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Test-Optional Admissions During COVID-19 #3

Part III: What to do

This is the third article in a three-part series focusing on colleges’ test-optional policies during COVID-19. You can find the first and second articles on our website, which provide definitions and background on these policies and in which we argue that colleges should have instead implemented test-blind policies this year. Now, we share our responses to some of the most commonly asked questions by rising seniors this year, reflecting on how students and their families may want to consider these issues as they plan for the fall admissions cycle.

How important is it for me to try to take the SAT/ACT this year?

We think that the main reasons a student may consider taking a test this year are that: 1) one or more of the colleges on your list will consider the scores (e.g., aren’t test blind), and 2) you think that your grades don’t reflect your potential and/or one or more of the colleges on your list still seems to value test scores, despite the fact that we are in a pandemic.

If you are planning to apply only to colleges that have adopted test-blind policies, such as Reed College which will therefore not consider your scores anyway, then you can definitely skip the test. Most other colleges are test optional, such as all campuses of the University of California, which state that they will consider scores but will not penalize students without scores.

So, why take the test? If you attend a high school that is particularly rigorous, where even top students have difficulty earning high grades, achieving high test scores can provide additional evidence that your education was solid and that you have high academic potential. In addition, if you had personal struggles in high school that negatively impacted your grades or were unable to take spring classes for a grade, strong test scores can provide further evidence of your academic potential. However, there are other ways to show academic strength, and college admissions offices are developing alternative ways to review applications, placing greater emphasis on other parts of the application.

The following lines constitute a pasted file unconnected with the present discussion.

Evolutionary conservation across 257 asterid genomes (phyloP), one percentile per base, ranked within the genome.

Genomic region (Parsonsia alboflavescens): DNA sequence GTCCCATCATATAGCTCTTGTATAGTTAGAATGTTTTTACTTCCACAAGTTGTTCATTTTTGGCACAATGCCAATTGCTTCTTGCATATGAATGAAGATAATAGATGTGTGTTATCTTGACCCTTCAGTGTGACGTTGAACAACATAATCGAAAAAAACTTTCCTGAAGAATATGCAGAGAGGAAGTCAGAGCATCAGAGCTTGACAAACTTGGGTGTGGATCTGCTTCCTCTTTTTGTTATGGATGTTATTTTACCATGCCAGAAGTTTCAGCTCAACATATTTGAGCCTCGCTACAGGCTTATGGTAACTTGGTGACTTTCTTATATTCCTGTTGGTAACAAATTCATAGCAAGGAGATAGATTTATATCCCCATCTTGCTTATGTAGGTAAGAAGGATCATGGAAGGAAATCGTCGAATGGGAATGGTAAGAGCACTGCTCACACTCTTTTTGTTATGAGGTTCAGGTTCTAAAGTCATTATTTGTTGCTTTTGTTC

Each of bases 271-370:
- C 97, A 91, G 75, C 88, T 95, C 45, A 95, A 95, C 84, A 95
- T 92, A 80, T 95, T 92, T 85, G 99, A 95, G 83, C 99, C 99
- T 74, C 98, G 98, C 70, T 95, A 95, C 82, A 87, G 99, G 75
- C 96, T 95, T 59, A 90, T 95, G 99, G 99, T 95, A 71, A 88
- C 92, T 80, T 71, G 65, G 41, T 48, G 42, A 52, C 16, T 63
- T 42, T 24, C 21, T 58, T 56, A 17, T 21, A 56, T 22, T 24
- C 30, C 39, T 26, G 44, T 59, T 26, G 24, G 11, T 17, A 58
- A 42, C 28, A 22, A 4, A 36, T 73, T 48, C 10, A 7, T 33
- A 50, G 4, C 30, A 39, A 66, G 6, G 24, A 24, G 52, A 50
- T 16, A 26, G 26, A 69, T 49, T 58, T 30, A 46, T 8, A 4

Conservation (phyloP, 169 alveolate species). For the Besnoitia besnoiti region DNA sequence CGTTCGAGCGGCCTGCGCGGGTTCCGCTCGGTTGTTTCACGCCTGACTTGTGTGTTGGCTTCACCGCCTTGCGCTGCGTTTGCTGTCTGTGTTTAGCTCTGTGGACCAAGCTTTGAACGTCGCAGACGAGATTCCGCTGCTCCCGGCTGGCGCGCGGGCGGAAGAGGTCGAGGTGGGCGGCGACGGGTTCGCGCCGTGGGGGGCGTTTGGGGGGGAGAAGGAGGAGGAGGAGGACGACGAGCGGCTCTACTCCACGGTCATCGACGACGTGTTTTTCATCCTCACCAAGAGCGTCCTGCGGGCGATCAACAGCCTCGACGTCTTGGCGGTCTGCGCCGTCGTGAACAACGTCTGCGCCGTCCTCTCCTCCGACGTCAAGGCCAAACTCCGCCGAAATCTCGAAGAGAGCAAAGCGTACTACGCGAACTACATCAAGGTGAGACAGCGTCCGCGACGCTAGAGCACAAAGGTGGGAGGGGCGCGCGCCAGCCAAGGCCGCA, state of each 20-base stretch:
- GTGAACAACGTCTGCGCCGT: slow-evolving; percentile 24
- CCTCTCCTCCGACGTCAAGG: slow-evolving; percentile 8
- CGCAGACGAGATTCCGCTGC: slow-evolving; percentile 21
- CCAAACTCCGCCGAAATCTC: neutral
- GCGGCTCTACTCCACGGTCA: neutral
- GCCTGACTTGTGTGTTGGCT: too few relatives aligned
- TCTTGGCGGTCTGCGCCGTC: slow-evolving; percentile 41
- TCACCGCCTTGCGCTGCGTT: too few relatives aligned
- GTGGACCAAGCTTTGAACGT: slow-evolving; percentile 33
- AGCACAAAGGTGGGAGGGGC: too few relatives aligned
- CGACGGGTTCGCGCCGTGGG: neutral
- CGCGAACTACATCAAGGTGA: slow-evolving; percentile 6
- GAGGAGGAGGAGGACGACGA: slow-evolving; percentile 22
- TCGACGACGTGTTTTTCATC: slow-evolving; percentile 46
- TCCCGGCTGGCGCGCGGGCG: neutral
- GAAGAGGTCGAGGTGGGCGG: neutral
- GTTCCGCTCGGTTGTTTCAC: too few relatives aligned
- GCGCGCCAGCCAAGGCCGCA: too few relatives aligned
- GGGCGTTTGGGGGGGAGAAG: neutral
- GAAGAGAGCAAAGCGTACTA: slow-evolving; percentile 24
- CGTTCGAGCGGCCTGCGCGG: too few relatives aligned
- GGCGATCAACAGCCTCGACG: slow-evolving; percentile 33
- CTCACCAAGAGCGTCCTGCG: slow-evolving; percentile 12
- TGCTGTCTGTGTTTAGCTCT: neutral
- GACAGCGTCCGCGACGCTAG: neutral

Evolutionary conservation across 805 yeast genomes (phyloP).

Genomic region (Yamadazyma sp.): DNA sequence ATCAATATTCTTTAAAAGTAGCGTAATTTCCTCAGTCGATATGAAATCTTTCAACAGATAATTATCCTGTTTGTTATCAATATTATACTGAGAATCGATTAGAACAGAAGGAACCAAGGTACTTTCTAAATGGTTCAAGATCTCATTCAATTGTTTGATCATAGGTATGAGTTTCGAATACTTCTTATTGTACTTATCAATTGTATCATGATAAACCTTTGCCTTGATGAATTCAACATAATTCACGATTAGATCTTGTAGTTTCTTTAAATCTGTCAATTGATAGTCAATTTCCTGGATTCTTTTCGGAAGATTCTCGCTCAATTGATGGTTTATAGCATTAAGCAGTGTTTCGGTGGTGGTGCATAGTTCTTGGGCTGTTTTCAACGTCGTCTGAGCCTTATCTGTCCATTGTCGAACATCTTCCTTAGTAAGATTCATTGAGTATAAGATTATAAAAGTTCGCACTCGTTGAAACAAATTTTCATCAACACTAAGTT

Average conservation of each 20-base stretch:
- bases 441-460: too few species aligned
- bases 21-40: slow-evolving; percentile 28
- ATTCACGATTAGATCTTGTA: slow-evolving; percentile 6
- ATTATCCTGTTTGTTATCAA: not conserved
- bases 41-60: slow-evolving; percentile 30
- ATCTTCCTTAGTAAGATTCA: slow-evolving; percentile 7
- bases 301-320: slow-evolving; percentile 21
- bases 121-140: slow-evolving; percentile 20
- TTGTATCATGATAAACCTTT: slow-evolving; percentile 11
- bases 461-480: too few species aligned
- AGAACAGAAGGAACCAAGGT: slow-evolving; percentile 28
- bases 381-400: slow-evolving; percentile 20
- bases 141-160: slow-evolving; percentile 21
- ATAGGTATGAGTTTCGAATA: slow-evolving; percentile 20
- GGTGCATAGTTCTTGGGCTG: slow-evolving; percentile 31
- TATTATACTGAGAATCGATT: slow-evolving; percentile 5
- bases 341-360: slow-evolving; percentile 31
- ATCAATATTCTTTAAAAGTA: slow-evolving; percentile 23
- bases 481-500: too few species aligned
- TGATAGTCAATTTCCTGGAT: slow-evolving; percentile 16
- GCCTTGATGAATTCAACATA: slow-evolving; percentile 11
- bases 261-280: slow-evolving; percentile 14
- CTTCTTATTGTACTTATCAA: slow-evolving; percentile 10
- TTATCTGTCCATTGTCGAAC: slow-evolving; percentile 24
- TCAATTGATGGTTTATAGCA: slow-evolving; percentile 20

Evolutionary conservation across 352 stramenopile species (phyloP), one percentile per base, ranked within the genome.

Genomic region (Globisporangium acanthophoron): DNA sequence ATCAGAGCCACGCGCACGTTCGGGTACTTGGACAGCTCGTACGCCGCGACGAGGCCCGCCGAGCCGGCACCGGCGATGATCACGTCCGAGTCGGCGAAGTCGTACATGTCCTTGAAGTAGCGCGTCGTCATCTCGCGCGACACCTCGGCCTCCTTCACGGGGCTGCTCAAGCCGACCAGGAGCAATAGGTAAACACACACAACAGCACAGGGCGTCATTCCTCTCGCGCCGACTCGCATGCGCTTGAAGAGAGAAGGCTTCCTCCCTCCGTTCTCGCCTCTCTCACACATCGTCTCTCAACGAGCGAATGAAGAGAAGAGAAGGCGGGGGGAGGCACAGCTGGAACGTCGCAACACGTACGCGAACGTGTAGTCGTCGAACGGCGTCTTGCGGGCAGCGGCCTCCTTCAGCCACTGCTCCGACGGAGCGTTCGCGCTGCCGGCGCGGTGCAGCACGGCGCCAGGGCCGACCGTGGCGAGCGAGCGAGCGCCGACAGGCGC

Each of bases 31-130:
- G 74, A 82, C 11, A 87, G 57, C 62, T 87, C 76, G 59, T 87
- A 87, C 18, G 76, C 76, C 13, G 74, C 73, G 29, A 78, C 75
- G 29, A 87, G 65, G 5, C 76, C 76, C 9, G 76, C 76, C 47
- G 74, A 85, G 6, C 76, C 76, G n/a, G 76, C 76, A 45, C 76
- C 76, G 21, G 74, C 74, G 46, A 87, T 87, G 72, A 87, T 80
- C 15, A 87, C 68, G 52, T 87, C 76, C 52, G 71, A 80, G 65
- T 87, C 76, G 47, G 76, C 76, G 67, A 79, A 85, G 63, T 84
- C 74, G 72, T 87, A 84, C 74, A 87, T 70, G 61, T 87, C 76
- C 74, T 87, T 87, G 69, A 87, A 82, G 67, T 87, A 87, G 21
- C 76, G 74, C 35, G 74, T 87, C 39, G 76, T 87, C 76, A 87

They will look closely at your class rigor, grades, activities, honors and awards, letters of recommendation, interviews, other test scores (e.g., SAT Subject Tests taken in previous years or AP tests), and your demonstrated interest in that college. They may also scrutinize the rigor of the high school itself based on the school profile, which is a document that each high school prepares that has detailed information about classes, test scores among seniors, and college matriculation.

Ultimately, colleges are trying to build well-rounded classes of qualified students that include band members, athletes, future scientists, future artists, introverts, extroverts, and so on, and test scores are only one part of the picture. Because you have no control over each college’s selection process nor whether you will be able to take the SAT or ACT this year, the best way to prepare for your college applications is to build a solid list of likely, match, and reach colleges that you love and do your very best on those applications.

That said, a small minority of very selective colleges have written their test-optional policies in a way that suggests that they still value test scores, which we described in our second article in this series. If you are very interested in a college that still encourages students to report test scores, then achieving a high test score may give you an advantage in the admissions process over peers who are unable to take the test. However, because a lot of students are unlikely to have scores to report, even colleges that seem to value test scores during COVID-19 will have to admit many students who don’t have scores. So, if you apply to those colleges and do your very best on the other parts of the applications, it may still work out for you.

A final word on this subject: As a prospective applicant, it is important to remember that creating your college list is all about finding the right match—both for you and for your college. Therefore, as you evaluate the many aspects of a college that matter to you, you may also want to consider whether the college seems to prioritize the health and wellbeing of its faculty, staff, students and prospective applicants during the pandemic.